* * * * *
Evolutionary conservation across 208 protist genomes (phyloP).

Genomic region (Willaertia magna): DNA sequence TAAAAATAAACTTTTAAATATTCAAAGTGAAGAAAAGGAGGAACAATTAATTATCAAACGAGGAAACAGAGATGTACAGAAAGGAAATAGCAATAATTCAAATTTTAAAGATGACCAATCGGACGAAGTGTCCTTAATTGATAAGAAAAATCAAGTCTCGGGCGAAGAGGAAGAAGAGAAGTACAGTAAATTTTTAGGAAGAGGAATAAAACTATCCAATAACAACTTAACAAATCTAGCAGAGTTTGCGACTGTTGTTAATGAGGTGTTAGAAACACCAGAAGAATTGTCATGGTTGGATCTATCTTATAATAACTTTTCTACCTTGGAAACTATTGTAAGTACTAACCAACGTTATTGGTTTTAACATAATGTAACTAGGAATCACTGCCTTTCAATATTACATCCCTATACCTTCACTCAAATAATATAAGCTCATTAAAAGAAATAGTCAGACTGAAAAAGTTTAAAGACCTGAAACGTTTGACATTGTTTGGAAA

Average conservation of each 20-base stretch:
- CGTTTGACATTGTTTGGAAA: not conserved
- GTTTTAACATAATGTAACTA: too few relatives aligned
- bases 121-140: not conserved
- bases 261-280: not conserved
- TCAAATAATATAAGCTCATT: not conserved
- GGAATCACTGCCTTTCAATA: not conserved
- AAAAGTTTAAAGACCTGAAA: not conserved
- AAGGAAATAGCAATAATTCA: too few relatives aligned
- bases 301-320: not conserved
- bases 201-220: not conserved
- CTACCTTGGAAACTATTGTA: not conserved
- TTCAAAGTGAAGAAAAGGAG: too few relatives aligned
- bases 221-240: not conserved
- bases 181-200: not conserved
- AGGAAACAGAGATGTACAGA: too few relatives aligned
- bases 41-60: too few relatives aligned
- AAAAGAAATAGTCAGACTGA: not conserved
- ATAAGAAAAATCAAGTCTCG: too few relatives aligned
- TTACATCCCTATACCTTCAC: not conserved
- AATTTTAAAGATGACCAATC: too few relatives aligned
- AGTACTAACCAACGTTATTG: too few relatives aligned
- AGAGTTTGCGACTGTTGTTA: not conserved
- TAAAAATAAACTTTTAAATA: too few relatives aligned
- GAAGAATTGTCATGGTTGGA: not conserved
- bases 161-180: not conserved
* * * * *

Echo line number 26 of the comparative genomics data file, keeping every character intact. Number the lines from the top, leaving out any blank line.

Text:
- TAAAAATAAACTTTTAAATA: too few relatives aligned